Real Life Zombies

In recent months Binghamton University has been on my mind. Binghamton has a number of videos available on YouTube which I find to be entertaining and even, sometimes, very funny. I like Bing’s style. Even though I catch myself laughing once in a while, I know that Binghamton takes higher education seriously. I watched a recent, 17 minute talk on a vital topic. It is located here, and I would recommend that you watch it too. Don’t worry, I’ll wait.

Back? Okay. The situation raised here is one that makes me shudder. Few things are as debilitating and vulnerable as an uneducated populace. Both religious and political forces have made great efforts to prevent certain orthodoxies from being challenged by what they term, as an obvious swear-word, “higher education.” The fact is, folks, higher education is nothing more than an attempt to get people—often young people—to learn how to think critically. That last word is a stumbling block sometimes. Any number of people will suppose that critical thinking is the same as criticism. It isn’t. Critical thought is the ability to approach a problem—any problem—rationally. To respond with the best that our minds have taught us to do, rather than with knee-jerk reactions. Yes, emotion and jerking knees have important places in the world, but they only work well if they are accompanied by the ability to think critically.

The video makes it pretty clear that the ability to think is rapidly eroding in our culture. Perhaps not quite zombie apocalypse, but not comfortably far from it. The death of Borders was blamed on its inability to get into the electronics markets by various pundits. I disagree. Borders fell victim to a culture that has lost the joy of challenging reading. We like spoon-feeding (otherwise much of the internet is difficult to explain). In order to exercise our brains, we have to use them to read hard things. Like my high school coach used to say, if you don’t use your muscles they’ll atrophy. Looking at my mid-section, I can see that his words were true. What Coach didn’t warn us about, though, is that the same holds true for the mind. The unchallenged intellect is a dull one. This is a threat far more insidious than any Communism, or liberalism ever was. It is the dummification of America. We are a nation that loves zombies. We are also a nation in danger of becoming them as well. Fight the zombie apocalypse—read a book. And like that baseball bat you use to swing at the undead, the harder it is, the better.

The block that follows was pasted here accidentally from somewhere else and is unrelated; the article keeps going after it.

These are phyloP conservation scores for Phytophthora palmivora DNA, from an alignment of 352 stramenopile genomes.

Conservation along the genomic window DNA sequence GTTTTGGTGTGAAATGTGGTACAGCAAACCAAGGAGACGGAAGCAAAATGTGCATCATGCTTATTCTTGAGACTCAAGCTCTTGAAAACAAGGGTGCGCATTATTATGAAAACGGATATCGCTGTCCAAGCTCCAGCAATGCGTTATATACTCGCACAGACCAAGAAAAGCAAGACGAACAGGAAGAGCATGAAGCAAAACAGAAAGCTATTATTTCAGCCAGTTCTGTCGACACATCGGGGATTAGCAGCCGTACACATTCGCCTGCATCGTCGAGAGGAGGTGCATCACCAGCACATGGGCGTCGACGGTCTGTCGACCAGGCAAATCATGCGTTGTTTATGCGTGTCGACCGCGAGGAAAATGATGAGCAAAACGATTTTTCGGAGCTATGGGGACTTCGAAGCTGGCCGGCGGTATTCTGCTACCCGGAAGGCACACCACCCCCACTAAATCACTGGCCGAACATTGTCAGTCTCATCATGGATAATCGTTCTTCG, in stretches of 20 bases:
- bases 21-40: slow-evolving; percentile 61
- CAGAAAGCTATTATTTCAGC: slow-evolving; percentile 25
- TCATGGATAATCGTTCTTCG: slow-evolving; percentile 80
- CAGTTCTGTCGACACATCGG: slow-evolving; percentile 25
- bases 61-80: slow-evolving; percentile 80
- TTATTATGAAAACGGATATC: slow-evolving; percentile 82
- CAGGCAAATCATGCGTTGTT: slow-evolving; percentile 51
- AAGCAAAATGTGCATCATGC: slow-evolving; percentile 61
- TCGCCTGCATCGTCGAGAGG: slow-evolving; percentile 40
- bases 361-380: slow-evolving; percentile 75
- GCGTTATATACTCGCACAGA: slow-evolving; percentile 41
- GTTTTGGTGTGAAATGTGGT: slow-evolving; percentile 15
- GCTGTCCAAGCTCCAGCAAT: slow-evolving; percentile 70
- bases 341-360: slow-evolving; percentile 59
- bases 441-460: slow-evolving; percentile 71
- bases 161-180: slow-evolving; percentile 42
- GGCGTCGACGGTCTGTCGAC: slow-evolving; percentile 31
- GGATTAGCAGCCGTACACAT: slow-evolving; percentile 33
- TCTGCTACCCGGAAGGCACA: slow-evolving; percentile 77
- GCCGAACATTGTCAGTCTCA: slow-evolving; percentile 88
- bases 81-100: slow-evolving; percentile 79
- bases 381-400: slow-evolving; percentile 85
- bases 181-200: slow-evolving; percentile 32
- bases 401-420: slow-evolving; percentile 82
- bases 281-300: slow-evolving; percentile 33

They don't write them like that anymore

They don’t write them like that anymore

4 thoughts on “Real Life Zombies

  1. It’s too true. I see it in my kids’ schools. The younger teachers in the public schools grew up not being educated, but being taught to take a test. Now, they are teaching this generation of kids not how to think–since they never knew–but how to take a test. Put that with the linking of standardized tests to job retention, and the students are now there to serve the teachers by providing them with “good job reviews.” There is no room left in this self-serving welfare system called “education” for the students to learn, and a steadily decreasing number of people capable of the critical thinking skills who can teach them. I can only hope for a rise in home schooling.

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    • Thanks, Piper. I hold out hope for education yet; I know many people who are excellent teachers. It is the will of society that has to change, and that’s difficult because we’ve made life so easy for ourselves. Perhaps it’s part of a large cycle, something far too large to see.

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